This process is exciting and yet scary. Will I take the easy way out or will I overcommit? How can I find that sweet spot in the middle?
I've decided to seek some input, from my family, some coaches, from you my readers, and through plenty of introspection as well, so that I can find clarity and confidence in whatever the outcome.
Once a clear objective is set, it acts as a litmus test in considering the imminent barrage of ideas and opportunities that come from others and most especially from my 24/7 mind. It will help me to decline activities that don't help me fill the proportions of my pie and to shift time to as necessary to maintain those proportions.
I'm sure this will not be the last time I feel out of balance. I hope I continue to develop my skills to evaluate my happiness and my exhaustion in order to make changes along my own journey.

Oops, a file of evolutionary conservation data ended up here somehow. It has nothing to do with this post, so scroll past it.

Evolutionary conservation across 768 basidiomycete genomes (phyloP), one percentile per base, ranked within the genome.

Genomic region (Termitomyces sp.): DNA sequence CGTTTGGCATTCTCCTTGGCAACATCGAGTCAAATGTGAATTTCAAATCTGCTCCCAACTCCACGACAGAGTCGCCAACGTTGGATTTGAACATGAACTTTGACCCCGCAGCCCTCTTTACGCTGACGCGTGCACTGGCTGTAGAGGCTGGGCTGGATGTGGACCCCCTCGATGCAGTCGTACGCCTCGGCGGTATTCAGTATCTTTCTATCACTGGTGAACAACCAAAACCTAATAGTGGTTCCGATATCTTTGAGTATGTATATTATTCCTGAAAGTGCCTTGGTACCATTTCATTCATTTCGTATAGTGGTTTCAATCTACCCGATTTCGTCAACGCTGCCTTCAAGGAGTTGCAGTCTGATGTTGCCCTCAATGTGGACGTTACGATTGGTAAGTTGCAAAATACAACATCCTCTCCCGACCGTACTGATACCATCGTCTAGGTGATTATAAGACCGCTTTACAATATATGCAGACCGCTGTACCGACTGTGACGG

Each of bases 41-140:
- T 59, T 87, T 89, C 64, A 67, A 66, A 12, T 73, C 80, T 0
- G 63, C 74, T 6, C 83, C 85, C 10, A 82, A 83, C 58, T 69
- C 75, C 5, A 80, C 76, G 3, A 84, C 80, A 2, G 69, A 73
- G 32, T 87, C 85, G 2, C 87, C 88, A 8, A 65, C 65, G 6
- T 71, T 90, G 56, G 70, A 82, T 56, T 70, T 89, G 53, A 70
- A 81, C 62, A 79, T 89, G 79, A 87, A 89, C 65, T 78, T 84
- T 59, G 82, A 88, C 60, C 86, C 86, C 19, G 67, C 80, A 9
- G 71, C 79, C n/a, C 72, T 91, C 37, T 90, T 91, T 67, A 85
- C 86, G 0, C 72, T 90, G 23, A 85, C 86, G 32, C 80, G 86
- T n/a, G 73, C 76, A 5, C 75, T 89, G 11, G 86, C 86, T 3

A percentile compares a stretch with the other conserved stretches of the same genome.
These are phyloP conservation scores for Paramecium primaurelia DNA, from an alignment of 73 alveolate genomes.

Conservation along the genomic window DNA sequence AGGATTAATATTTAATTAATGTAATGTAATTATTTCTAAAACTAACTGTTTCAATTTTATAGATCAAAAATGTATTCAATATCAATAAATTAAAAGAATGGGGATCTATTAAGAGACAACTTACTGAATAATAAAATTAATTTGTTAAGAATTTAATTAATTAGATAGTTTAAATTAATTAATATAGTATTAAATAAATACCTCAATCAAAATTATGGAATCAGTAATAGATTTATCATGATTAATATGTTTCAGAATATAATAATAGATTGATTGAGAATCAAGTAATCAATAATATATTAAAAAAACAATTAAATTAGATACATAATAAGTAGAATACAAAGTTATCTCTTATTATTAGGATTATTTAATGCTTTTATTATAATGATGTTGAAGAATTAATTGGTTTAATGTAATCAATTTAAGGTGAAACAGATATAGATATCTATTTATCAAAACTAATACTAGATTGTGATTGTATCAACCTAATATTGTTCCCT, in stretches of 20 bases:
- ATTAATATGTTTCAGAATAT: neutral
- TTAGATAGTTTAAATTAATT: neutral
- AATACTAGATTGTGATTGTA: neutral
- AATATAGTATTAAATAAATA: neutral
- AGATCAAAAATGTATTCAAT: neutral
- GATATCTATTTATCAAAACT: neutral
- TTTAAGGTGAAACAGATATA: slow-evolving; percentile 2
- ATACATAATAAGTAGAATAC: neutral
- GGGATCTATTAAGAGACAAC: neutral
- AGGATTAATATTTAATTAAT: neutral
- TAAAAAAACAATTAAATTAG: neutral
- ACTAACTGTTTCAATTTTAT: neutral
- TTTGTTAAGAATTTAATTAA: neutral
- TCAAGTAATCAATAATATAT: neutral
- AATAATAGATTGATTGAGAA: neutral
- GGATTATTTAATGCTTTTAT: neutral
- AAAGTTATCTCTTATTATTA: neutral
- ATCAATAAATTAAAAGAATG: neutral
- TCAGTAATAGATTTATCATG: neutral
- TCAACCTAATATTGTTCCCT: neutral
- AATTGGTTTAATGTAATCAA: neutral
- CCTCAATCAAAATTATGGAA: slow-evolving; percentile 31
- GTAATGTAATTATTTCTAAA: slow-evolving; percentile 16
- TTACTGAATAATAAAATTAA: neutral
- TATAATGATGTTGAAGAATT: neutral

I'll be sharing my results early in the new year.
Call to Action
If you have been feeling exhausted or that perhaps you are out of balance, carve out some time during the holidays and ask yourself what you want your pie to look like and how you can get there. I wish you luck on your own journey.